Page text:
And yet “Opening Night” is very concerned about the future, especially in laying out plans for what everyone predicted and yet hoped the show would avoid: watching Ivy and Karen perform side-by-side, Jesse L. Martin is given some terrible, on-the-nose dialogue about how hard it was for Derek to choose between them, and then the words “Tony voters” are spoken.
The lure of the Tony Awards is obvious: a big gala event, an excuse to involve Broadway luminaries, and a space where Smash can celebrate its own sense of self-importance through fictional validations of their song-writing and storytelling genius. But even here, before we even reach the laudatory event itself, the Tonys feel like the cheapest storytelling device imaginable. Watching Eileen boast about how she’s effectively going to try to buy the most Tony awards in history through advertising was just sad, a trite and ineffective way to transition from this major event to another. It only calls attention to how contrived the season has been in trying to get to that point, the New York Times rave for Hit List very quickly identified as a justification for rushing its Broadway transfer and pushing the two shows into direct competition. It may make dramatic sense, but it’s as if no one stopped to think about whether it made logical sense, and if any of the moves meant to justify it would register as something other than writerly machinations.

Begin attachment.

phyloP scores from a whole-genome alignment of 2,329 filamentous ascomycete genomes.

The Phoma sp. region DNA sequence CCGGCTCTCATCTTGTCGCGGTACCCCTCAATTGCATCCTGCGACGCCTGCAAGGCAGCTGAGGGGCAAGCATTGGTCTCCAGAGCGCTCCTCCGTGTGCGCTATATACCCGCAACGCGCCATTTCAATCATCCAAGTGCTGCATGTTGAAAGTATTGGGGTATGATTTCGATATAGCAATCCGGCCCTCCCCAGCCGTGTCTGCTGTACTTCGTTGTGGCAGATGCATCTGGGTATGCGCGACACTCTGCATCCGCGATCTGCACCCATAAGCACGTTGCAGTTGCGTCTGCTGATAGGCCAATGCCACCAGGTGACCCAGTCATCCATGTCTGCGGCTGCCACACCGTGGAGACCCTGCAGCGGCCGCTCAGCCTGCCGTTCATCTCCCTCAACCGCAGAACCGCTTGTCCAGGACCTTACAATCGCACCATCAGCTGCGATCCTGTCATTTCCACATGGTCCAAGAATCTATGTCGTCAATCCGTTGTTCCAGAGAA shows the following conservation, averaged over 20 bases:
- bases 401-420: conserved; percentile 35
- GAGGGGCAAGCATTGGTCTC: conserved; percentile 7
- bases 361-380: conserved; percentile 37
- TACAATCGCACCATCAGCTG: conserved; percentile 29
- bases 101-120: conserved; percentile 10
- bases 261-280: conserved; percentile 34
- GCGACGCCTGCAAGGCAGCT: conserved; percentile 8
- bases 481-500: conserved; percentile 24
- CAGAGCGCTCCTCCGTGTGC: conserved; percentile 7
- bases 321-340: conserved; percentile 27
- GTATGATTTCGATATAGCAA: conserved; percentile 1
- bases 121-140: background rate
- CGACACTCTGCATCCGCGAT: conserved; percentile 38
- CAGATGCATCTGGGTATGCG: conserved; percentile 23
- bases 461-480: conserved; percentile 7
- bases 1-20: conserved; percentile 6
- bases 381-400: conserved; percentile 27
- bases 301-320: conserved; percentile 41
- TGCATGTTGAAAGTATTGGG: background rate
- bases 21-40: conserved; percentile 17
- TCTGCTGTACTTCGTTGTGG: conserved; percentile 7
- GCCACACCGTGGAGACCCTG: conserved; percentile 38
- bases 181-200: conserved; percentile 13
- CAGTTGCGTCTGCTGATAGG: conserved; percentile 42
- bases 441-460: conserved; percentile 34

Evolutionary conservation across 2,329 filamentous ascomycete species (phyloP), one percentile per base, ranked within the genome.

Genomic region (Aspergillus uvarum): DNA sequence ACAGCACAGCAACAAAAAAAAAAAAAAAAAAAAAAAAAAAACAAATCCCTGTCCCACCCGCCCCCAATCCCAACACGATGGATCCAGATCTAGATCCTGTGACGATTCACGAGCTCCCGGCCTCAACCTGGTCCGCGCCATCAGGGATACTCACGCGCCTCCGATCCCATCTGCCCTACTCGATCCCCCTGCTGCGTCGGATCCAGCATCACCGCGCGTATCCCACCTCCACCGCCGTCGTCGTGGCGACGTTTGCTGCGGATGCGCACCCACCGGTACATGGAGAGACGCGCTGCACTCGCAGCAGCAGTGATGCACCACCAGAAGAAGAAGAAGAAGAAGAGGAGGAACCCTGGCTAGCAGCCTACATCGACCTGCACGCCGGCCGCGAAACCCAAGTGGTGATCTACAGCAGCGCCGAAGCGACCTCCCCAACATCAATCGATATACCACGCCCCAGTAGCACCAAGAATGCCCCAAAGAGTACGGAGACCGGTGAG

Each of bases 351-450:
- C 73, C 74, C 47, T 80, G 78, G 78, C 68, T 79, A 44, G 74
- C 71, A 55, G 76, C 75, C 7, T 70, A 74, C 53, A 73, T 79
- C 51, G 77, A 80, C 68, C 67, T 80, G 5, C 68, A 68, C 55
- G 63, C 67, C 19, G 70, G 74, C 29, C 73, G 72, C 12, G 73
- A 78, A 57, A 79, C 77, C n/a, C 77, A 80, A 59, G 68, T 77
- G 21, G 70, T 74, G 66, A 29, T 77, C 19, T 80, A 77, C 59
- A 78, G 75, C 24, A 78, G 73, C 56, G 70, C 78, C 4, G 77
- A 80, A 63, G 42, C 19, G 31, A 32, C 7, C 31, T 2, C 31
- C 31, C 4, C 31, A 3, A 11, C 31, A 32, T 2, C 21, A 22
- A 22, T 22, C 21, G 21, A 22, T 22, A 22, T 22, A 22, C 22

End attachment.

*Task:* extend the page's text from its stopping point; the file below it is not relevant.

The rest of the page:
“Opening Night” struggles as an episode of dramatic television because it never sits still long enough to become one, so focused on looking back and looking forward that it never exists as something of its own. This was supposed to be what the entire series was building toward, Bombshell’s opening serving as the culmination of dozens of musical numbers, countless character choices, and a lot of narrative complications. But in the end Bombshell never emerges as an actual entity from beneath those trappings: despite the show having finally opened, we see only a brief glimpse of the beginning and Ivy’s rendition of the final number. It’s as though we’re being asked to imagine Bombshell not as an actual event but as a cumulative construction of the series’ narrative. Much as the Bombshell album released by NBC collects the musical’s songs from throughout the series, a hodgepodge of Karen, Ivy, and everyone else in between, Smash isn’t interested in showing us what Bombshell looks like. Instead, they want to try to tell us what Bombshell means to these characters, a noble thought which is complicated by the fact that the show couldn’t build a consistent character outside of Ivy to save its life. And there’s Ivy, with her big moment starring in her first Broadway production, and we spend more time on her relationship with Karen than we do seeing her in her element, giving the performance that could win her a Tony Award.